Being minority stakeholders, we know what is good for minority shareholders.
When did you buy this 3% equity you together already have in the company?
Burman: Over a period of several months. Ever since the share price began to fall. It's still a very valid proposition, that has not lost its place at all. And if you can have some part in the growth (of Fortis), it is an even better proposition.
Munjal: We have an interest in education and healthcare for a long time. Over 30,000 kids are studying in our schools right now. We run B.Ed, M.Ed medical, nursing colleges. We have a university - B M Munjal University. Besides this I am involved with many education institutions outside. I am on the board of IIM Ahmedabad, I chair ISB's Mohali campus, SRCC, the whole bunch of them. In healthcare also, I chair the board of Dayanand Medical College and Hospital, Ludhiana. We have invested in a large number of entities around healthcare technologies. So, we did not want to start a green field project, because to build a green field project in India is a very tough and complex thing. First, acquiring land is difficult, then getting all the permissions and clearances in place is a long, drawn out process. So this looked like a good opportunity. It was set up very well as a high quality asset. In scale, it is the second largest in India. Not only that, it has very good potential, the way it is being set up. It has got teams of doctors and nurses, good facilities. But it suffered over the last couple of years due to reputational reasons, credibility, all kind of innuendo and finger pointing, and now of course, there are SFIO investigations going on. So we looked at it a while ago.
Why didn't you proceed then?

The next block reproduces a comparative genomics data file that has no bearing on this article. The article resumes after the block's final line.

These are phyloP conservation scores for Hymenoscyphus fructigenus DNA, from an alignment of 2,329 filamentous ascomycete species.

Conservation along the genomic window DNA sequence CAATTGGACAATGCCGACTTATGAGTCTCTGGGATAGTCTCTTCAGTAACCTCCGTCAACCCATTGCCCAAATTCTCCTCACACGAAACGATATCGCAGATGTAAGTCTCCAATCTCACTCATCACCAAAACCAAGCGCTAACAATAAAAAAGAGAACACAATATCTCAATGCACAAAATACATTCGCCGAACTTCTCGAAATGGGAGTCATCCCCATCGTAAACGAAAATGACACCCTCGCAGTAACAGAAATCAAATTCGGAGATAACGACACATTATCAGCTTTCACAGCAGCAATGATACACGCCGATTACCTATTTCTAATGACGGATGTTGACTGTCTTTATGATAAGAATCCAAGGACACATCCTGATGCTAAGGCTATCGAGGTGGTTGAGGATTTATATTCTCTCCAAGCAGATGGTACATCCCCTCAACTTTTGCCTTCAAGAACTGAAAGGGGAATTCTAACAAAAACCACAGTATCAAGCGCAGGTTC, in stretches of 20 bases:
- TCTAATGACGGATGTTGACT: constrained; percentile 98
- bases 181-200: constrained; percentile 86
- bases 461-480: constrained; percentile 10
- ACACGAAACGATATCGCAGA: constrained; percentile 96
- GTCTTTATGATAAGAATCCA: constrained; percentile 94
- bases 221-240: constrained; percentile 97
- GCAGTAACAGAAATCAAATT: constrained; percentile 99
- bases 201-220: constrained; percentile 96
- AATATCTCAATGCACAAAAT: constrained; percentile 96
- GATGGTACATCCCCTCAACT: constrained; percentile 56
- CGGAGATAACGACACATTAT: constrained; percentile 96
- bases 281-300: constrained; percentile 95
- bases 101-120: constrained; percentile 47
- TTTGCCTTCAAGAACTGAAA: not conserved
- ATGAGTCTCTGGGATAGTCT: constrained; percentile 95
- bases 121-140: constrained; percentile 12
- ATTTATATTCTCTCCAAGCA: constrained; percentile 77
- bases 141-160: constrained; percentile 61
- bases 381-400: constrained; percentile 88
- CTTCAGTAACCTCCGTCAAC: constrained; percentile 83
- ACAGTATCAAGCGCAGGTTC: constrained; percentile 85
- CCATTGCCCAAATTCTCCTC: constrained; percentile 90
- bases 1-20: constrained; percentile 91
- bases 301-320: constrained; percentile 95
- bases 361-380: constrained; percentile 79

We did approach twice. The first was the year before last, and the other was early last year. We backed off for two reasons. One, we were not allowed diligence. The other was the Daiichi case. The issue was going on, and Daiichi had made it very clear that they will go after anybody who becomes the owner of any asset that is currently owned by the Singh brothers. So we said, it is not worth it. They had already won the case in Singapore, a case going on in Delhi, and they had a battery of lawyers working on both sides. So we said we don't want to walk into something like that.
Now that the Daiichi overhang is over because their ownership has dropped down to near nothing, and the best of it now becoming a public knowledge almost, and with public investigation going on, you can be sure that whatever is not okay, will come out. So our comfort, it is unfortunate to say this, but our comfort comes from the fact that it has now broken out into an open problem. It is reasonably a public secret now what the problems or shortfalls (of the company) may be. There is enough public pressure now, we believe, at this stage. For anything wrong to be done would be very difficult. It is in public glare, there is so much media attention. In India, in recent times, I have not seen any asset looked at so openly in this manner. When we started we were thinking it's quite a transaction, but along the way, it became hotly contested, which also gives one a comfort that it is a good asset.